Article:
Kirra Jensen: Confusing Medicaid paperwork costs Utahns money and life-saving care

We need to invest in the well-being of our communities.

On July 5, I received a message from Utah Medicaid’s online platform, myCase, informing me that I had a notice in my portal. I logged in thinking that it was time for a review of my Medicaid case, but instead, I found a message that my coverage had ended five days before because I had not completed a review. Utah Medicaid had posted a review for me to complete, but despite having accurate contact information, I did not receive a letter, email or text until after they canceled my benefits.

I am chronically ill and have an invisible disability that is often debilitating. I have been fortunate enough to manage my condition with proper medical care. Since I lost my Medicaid coverage on June 30, I have not been able to access necessary medical care and medications.

For almost two-and-a-half months, I have been filling out paperwork and receiving messages that I need to fill out more verifications. I am now on my sixth round of verifications, with no news of whether my benefits will be reinstated.

During this time, I have had no way to access my medications, which cost approximately $150 per pill, potentially costing up to $4,500 a month. I have had to stop meeting with my therapist. I have had to cancel doctor appointments. The last few months have been challenging and stressful. I have dealt with days of excruciating pain and long nights of discomfort. I have felt hopeless about receiving the medical care I need to thrive. I have felt terrified about the future. I have cried a lot.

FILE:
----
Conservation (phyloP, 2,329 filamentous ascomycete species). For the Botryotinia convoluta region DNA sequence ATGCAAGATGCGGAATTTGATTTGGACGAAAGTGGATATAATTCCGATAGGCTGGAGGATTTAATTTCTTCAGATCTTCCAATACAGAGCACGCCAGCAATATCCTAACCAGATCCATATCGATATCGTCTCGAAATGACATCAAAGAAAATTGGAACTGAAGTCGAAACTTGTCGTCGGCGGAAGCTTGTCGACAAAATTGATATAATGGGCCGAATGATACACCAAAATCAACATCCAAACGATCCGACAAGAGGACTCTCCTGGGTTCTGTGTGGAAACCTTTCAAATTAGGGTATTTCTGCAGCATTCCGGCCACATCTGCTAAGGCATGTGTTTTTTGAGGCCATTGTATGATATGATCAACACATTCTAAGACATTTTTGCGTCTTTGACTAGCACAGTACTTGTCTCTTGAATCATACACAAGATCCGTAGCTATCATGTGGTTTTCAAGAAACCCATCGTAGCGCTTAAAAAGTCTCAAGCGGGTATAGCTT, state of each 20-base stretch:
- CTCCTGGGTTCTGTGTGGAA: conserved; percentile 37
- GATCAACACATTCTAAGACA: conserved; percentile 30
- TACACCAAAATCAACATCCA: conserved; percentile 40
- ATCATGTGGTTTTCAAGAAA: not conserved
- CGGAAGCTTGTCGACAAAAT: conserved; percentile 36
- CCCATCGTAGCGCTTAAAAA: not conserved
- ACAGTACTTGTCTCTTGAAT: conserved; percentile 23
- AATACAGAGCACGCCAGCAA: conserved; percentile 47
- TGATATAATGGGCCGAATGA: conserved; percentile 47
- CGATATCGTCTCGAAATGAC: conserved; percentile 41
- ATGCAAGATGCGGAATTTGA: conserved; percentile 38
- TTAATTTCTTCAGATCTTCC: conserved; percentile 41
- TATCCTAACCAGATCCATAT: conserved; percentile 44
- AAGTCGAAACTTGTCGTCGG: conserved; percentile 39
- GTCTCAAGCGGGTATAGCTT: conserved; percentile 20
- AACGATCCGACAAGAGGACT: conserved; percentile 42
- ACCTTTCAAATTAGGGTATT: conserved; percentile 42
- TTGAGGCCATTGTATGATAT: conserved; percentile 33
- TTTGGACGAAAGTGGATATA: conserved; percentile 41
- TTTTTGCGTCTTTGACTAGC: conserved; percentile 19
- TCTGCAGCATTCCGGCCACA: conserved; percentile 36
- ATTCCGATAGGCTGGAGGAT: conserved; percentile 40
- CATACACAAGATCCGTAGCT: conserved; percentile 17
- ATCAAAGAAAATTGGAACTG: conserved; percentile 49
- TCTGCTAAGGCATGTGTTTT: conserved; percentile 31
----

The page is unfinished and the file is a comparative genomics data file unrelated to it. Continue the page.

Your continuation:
I am not alone. Since the COVID-19 pandemic protections delaying the cancellation of Medicaid ended in April of this year, 600,000 Americans have lost their coverage. Hundreds of thousands of Americans have lost access to lifesaving medical care. Moreover, many of them have lost this access not because they no longer require or qualify for this aid but because of issues with communication and paperwork. In Utah, 50% of individuals who lost their Medicaid health insurance since this change have lost it for procedural reasons. These include not returning renewal paperwork, as was the case for me. Some states have had rates of individuals losing coverage for procedural reasons as high as 89% in the first month after the change.

Even when I have received notifications from Medicaid of needed updates to my information, these forms have been unnecessarily convoluted and difficult to complete. Despite being highly educated, I have often had to reach out for help to complete this paperwork.

It seems as if we do not want to help those in need of life-saving medical care. Indeed, many argue that the cost of supporting individuals in need is too much. However, the cost of prevention is much less than that of neglect. Suppose we deny people access to medical care. In that case, we fail to take advantage of possible opportunities to identify and treat diseases early on, engage in preventative medicine practices that stop illnesses before their onset and reduce later hospitalizations. Not only that, but we also reduce the cost of lost productivity for our medical care system due to “excess medical care for avertable diseases and complications, as well as deleterious economic effects of illness on a healthy workforce.”

Most importantly, we save the cost of human lives and human suffering. The National Commission on Prevention Priorities estimates that 100,000 deaths could be avoided each year by providing preventative services. Health is a good that we should be willing to purchase. It is worth the money to save the lives of 100,000 of our neighbors. It is worth the cost to stop the suffering of so many more.

We need to invest in the well-being of our communities. We should want our neighbors to have access to safe and competent medical care. We should hold Utah Medicaid responsible for communicating necessary information rather than make our neighbors suffer for the lack of capability of these systems and services.

I hope Utahns will band together and be willing to vote and fight for better health care for their vulnerable neighbors.

Kirra Jensen

Kirra Jensen is a master of social work student at the University of Utah and a long-time recipient of Medicaid and CHIP services in Utah.